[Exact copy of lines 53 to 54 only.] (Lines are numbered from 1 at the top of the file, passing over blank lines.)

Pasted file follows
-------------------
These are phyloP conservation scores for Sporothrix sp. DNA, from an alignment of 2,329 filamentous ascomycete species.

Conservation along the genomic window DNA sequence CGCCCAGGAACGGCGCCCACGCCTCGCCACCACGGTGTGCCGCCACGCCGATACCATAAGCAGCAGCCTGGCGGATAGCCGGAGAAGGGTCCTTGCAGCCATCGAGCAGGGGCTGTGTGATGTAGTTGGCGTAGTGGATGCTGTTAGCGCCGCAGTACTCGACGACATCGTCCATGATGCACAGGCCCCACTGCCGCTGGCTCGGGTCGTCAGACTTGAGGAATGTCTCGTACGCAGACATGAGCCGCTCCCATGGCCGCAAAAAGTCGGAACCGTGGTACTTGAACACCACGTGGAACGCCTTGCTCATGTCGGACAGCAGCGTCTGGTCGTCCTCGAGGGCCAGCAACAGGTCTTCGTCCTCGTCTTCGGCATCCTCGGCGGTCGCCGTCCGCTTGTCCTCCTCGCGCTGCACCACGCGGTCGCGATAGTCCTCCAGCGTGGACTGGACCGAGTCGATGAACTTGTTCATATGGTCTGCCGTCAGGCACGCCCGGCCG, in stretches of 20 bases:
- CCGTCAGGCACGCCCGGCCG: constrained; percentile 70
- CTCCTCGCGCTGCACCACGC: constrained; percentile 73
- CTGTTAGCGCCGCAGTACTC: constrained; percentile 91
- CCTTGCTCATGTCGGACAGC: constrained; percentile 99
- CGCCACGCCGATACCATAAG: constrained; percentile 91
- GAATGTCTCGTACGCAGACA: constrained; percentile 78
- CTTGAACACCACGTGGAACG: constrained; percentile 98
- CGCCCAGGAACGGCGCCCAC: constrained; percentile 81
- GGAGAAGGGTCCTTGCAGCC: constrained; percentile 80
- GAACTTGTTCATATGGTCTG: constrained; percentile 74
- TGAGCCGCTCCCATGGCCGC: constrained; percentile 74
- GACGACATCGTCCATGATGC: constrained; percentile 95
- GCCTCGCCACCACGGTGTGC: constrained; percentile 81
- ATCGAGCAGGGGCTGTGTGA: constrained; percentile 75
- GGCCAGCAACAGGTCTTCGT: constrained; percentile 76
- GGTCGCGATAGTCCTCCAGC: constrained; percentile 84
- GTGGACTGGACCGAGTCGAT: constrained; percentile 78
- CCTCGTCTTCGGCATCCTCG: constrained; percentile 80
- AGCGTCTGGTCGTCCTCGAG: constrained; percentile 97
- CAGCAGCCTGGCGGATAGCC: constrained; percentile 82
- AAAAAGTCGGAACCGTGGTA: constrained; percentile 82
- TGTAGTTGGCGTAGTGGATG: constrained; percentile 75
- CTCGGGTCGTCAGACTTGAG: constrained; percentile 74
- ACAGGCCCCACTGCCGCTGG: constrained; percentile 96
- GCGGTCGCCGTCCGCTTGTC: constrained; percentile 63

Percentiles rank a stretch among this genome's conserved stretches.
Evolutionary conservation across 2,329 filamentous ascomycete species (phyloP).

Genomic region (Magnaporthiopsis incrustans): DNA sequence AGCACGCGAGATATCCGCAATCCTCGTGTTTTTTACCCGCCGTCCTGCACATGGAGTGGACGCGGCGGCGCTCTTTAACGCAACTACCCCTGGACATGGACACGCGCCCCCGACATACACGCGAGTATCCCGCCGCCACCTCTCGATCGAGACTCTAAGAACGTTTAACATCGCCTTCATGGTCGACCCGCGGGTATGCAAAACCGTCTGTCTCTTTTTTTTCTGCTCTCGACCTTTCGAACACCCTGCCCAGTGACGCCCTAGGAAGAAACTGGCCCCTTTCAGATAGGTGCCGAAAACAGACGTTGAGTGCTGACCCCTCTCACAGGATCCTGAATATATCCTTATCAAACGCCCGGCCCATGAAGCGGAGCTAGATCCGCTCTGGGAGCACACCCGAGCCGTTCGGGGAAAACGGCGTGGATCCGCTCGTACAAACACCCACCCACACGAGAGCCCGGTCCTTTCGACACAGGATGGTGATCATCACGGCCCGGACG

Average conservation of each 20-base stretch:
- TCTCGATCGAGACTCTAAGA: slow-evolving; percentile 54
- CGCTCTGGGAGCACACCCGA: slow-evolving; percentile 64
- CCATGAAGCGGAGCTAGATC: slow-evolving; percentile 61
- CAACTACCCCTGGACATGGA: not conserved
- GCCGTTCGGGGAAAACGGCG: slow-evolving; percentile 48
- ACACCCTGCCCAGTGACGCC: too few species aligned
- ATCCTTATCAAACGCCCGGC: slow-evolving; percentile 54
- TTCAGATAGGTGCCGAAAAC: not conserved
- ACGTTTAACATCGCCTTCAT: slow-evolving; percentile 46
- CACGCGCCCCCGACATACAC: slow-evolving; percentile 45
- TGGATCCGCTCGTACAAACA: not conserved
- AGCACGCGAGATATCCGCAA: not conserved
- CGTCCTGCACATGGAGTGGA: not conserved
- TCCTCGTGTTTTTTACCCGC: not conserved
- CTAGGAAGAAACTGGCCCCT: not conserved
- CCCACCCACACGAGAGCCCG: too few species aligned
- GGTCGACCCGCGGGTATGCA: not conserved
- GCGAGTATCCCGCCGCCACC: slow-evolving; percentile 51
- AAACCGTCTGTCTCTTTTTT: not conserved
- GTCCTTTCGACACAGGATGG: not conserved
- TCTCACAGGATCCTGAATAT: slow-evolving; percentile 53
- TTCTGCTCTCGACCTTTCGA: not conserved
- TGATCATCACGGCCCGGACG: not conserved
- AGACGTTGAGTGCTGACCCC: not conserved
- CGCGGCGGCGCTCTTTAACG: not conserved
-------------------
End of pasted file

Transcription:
- TTCTGCTCTCGACCTTTCGA: not conserved
- TGATCATCACGGCCCGGACG: not conserved